Turning first to Perspectives, this month’s Clarifications & Expectations column deals with means of egress—still one of the more frequently cited standards, though it’s not hogging all the limelight like back in the early days of compliance. There are some anticipated changes to reflect the intricacies of the 2012 Life Safety Code® (LSC), including some renumbering of performance elements, but, for the most part, the basic tenets are still in place. People have to have a reliable means of exiting the (really, any) building in an emergency and part of that reliability revolves around managing the environment. So, we have the time-honored concept of cluttah (that’s the New English version), which has gained some flexibility over time to include crash carts, wheeled equipment, including chemotherapy carts and isolation carts that are being used for current patients, transport equipment, including wheelchairs and stretchers/gurneys (whichever is the term you know and love), and patient lift equipment. There is also an exception for fixed (securely attached to the wall or floor) furnishings in corridors as long as here is full smoke detector coverage or the furniture is in direct supervision of staff.

Also, we’ll be seeing some additional granularity when it comes to exiting in general: each floor of a building having two remote exits; every corridor providing access to at least two approved exits without passing through any intervening rooms or spaces other than corridors or lobbies, etc. Nothing particularly earth-shattering on that count. We’ll also be dealing with some additional guidance relative to suites, particularly separations of the suites from other areas and subdividing the areas within the suite—jolly good fun!

Finally, Clarifications & Expectations covers the pesky subject of illumination, particularly as a function of reliability and visibility, so head on over to the June Perspectives for some proper illuminative ruminations.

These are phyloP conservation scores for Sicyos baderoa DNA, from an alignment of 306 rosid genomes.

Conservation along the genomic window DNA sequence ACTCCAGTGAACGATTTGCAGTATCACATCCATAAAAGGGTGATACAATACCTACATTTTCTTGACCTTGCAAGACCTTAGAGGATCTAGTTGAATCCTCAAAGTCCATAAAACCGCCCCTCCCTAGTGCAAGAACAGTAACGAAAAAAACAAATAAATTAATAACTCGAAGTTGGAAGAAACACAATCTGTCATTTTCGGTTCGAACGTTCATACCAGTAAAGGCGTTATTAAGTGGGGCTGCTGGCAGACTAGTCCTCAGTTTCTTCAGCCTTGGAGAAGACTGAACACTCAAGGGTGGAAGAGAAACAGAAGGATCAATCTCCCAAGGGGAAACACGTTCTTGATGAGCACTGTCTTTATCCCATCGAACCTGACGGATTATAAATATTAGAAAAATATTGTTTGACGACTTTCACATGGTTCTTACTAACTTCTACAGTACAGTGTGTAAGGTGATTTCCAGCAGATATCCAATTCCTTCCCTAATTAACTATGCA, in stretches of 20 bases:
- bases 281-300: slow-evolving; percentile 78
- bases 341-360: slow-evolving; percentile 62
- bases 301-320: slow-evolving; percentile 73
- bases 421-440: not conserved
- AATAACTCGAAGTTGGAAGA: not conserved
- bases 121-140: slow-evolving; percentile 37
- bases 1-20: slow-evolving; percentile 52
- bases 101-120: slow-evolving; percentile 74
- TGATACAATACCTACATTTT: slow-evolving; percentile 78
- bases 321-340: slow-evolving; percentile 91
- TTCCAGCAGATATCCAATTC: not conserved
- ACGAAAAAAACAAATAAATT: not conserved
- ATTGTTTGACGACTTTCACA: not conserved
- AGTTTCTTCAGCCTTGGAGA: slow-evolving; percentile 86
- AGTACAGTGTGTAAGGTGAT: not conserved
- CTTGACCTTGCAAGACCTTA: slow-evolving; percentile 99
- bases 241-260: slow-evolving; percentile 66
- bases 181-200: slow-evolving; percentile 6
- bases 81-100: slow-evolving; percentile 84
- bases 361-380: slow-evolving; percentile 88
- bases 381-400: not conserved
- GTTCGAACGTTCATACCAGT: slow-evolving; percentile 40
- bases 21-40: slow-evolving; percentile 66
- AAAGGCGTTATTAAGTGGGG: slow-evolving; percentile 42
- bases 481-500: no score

A couple of weeks back (May 24, to be exact), TJC unveiled some clarifications. I think they’re of moderate interest as a group, with one being particularly useful, one being somewhat curious and the other two falling somewhere in the middle:

ED occupancy classifications: This has been out in the world for a bit and, presumably, any angst relating to how one might classify one’s ED has dissipated, unless, of course, one had the temerity to classify the ED as a business occupancy—the residual pain from that will probably linger for a bit. Also (and I freely confess that I’m not at all sure about this one), is there a benefit of maintaining a suite designation when the ED is an ambulatory healthcare occupancy? As suites do not feature in the Ambulatory Occupancy chapters of the LSC, is it even possible to do so? Hmmmm…

Annual inspection of fire and smoke doors: No surprise here, with the possible exception of not requiring corridor doors and office doors (no combustibles) to be included. Not sure how that will fly with the CMSers…

Rated fire doors in lesser or non-rated barriers: I know this occurs with a fair degree of frequency, but the amount of attention this is receiving makes me wonder if there is a “gotcha” lurking somewhere in the language of the, particularly the general concept of “existing fire protection features obvious to the public.” I’m not really sure how far that can go and, given the general level of obliviousness (obliviosity?) of the general public, this one just makes me shake my head…

Fire drill times: I think this one has some value because the “spread” of fire drill times has resulted in a fair number of findings, though the clarification language doesn’t necessarily get you all the way there (I think I would have provided an example just to be on the safe side). What the clarification says is that a fire drill conducted no closer than one hour apart would be acceptable…there should not be a pattern of drills being conducted one hour apart. Where this crops up during survey is, for example, say all your third shift drills in 2016 were conducted in the range of 5 a.m. to 6 a.m. (Q1 – 0520; Q2 – 0559; Q3 – 0530; Q4 – 0540), that would be a finding, based on the need for the drills to be conducted under varying circumstances. Now, I think that anyone who’s worked in healthcare and been responsible for scheduling fire drills would tell you (at least I certainly would) that nobody remembers from quarter to quarter what time the last fire drill was conducted (and if they think about it at all, they’re quite sure that you “just” did a fire drill, like last week and don’t you understand how disruptive this is, etc.) If you can’t tell, third shift fire drills were never my favorite thing to do, though it beats being responsible for snow removal…